Why not use a vector? No more memory leaks! –  chris Sep 19 '12 at 19:59
1  
use delete[] for stuff allocated with new [] ... –  fritzone Sep 19 '12 at 20:00
1  
    
Yes, you are doing unnecessary copies, as I stated in another comment. You are also initializing explicitly the elements inside a vector, which is useless, since as chris stated, those are value-initialized to 0. As for the segfault, grab a debugger and start checking your code :D –  mfontanini Sep 19 '12 at 20:51

5 Answers 5

up vote 9 down vote accepted

If you use operator new[] to allocate a bunch of bytes, then you must use operator delete[] to destroy them:

basin = new int [maxBasin];
//.....
delete[] basin;

Note that you're doing the same thing with relabel.

Anyway, for this kind of tasks, you should use std::vector:

std::vector<int> basin(maxBasin), relabel(maxRelabel); // We haz no leaks
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cheers for vector! –  xtofl Sep 19 '12 at 20:02
    
Awesome answer. It worked and you gave me a better solution! I am implementing with vectors now. Muchas Gracias –  SwimBikeRun Sep 19 '12 at 20:17
    
@RunHard, All you should need to do is change the declarations and get rid of the new[] and delete you have. You don't need to fill it with 0s, either, as the vector default-initializes the ints. –  chris Sep 19 '12 at 20:18
    
RunHard Glad it helped! @chris actually I believe elements are value-initialized, not default-initialized. If they were default initialized, then they'd contain garbage(since they're ints). –  mfontanini Sep 19 '12 at 20:25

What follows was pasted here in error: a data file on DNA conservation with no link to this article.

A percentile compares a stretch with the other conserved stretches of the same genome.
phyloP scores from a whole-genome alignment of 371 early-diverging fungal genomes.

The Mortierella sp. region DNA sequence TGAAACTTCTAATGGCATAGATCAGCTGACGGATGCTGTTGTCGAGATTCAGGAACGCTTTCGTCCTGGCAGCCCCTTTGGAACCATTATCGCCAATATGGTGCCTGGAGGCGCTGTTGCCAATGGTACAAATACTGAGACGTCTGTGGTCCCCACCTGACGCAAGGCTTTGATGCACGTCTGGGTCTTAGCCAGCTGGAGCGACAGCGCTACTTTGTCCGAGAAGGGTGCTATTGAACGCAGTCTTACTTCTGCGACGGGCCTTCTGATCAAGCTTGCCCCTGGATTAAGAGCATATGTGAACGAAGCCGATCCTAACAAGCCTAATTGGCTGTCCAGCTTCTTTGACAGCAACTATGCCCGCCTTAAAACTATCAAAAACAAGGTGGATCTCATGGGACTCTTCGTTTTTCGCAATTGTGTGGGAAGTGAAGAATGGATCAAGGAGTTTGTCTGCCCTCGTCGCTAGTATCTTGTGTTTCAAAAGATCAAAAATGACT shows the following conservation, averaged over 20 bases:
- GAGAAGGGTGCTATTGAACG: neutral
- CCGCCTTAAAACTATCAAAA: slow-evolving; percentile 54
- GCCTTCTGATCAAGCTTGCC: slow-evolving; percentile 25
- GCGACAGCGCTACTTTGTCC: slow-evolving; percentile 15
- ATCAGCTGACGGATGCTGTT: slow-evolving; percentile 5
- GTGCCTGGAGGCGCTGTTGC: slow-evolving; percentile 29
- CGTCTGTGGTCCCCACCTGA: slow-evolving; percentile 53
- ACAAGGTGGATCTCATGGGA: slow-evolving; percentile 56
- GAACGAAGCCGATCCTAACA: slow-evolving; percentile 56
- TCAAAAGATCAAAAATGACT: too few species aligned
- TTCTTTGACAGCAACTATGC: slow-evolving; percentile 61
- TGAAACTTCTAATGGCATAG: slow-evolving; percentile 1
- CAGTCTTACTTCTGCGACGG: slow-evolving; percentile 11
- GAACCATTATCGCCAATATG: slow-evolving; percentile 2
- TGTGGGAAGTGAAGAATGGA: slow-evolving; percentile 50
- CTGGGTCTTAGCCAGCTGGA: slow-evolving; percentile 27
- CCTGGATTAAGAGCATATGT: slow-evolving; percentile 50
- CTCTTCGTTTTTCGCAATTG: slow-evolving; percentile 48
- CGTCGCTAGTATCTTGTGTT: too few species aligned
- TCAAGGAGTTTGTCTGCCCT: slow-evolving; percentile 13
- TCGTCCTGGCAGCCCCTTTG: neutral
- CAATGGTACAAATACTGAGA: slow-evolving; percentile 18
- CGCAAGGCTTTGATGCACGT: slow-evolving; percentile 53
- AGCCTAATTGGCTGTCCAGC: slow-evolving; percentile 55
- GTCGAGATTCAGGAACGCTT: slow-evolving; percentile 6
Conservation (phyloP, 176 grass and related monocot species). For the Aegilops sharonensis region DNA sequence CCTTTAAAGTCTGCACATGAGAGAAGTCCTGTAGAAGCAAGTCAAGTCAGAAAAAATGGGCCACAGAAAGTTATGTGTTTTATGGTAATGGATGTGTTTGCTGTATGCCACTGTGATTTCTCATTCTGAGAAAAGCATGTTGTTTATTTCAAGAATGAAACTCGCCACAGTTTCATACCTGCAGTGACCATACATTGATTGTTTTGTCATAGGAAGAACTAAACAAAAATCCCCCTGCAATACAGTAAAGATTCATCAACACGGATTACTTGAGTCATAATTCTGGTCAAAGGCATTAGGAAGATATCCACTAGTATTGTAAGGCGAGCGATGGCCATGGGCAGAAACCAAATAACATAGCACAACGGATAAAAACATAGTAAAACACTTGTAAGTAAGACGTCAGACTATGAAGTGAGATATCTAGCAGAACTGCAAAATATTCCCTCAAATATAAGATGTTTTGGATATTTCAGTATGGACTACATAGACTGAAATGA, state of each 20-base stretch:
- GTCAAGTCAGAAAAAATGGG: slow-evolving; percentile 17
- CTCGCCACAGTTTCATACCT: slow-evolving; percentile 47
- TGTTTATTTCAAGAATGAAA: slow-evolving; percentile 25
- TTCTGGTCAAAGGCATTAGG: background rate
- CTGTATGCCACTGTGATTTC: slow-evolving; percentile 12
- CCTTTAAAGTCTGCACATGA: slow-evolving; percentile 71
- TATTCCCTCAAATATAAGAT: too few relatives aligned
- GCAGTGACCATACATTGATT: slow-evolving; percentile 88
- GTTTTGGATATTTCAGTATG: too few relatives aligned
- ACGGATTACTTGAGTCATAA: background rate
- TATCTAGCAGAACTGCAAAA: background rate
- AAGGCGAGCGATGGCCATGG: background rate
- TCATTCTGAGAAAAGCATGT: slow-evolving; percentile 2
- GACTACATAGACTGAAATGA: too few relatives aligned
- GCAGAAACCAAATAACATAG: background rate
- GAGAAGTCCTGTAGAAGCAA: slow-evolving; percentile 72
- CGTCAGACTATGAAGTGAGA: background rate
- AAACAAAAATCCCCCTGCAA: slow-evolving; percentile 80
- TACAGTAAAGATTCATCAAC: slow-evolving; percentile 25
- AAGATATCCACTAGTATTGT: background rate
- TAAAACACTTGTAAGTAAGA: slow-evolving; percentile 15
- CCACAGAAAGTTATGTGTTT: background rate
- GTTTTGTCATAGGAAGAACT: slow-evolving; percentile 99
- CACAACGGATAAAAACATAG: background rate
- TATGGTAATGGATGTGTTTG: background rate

1  
Yes, effectively, you can't implicitly convert a std::vector to an int*. Watch out, you are making unnecessary copies every time you call your function mark(which is most likely not what you want). You should take std::vectors by const reference: ..., const std::vector<int> &basin, ..... –  mfontanini Sep 19 '12 at 20:45

new[] must be followed by delete[], not merely delete. Your code for freeing arrays basin and relabel is all wrong.

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Both basin and relable are arrays. When you allocate an array on the heap with the new operator the syntax for deleting the array is different than the syntax for deleting a single variable. The correct syntax is:

delete[] basin;
delete[] relable;

I believe that the code you have, as written, only deletes the first element of each array.

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Since you are allocating an array, use delete [] basin;.
The delete operator is for single objects; the delete [] is for multiple objects (arrays).

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   basin = new int [maxBasin];

with arrays you should use operator delete[]. Check also for relabel.

It looks like it is a small local variable, are you sure that you want to use dynamic allocation? Why? If you have to than try unique_ptr.